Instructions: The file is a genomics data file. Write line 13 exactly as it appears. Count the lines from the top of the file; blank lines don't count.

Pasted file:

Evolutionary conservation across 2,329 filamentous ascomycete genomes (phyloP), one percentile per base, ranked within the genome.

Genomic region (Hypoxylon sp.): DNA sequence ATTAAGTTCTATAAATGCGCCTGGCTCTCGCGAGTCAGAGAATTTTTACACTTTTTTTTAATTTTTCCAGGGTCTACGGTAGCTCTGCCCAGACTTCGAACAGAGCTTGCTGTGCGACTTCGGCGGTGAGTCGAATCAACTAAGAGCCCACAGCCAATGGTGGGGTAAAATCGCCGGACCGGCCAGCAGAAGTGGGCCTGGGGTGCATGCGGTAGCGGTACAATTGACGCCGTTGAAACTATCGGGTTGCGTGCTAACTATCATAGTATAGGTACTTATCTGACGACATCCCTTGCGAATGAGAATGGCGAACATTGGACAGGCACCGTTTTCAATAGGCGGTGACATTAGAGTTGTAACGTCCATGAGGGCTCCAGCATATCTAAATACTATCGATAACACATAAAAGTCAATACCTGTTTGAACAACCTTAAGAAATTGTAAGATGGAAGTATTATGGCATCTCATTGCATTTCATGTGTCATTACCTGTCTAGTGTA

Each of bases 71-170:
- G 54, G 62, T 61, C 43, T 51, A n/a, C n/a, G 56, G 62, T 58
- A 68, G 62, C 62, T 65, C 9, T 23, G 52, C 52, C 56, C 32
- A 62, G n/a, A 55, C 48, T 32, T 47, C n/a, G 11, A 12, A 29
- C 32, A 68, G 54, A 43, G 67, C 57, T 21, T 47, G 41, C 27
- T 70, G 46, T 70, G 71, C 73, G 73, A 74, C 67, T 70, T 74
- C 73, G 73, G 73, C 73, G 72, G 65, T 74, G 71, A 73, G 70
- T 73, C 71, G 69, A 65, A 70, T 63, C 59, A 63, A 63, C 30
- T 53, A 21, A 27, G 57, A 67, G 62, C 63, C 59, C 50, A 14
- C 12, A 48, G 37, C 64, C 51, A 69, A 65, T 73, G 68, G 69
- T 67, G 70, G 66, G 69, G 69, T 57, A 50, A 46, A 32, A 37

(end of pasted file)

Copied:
- T 67, G 70, G 66, G 69, G 69, T 57, A 50, A 46, A 32, A 37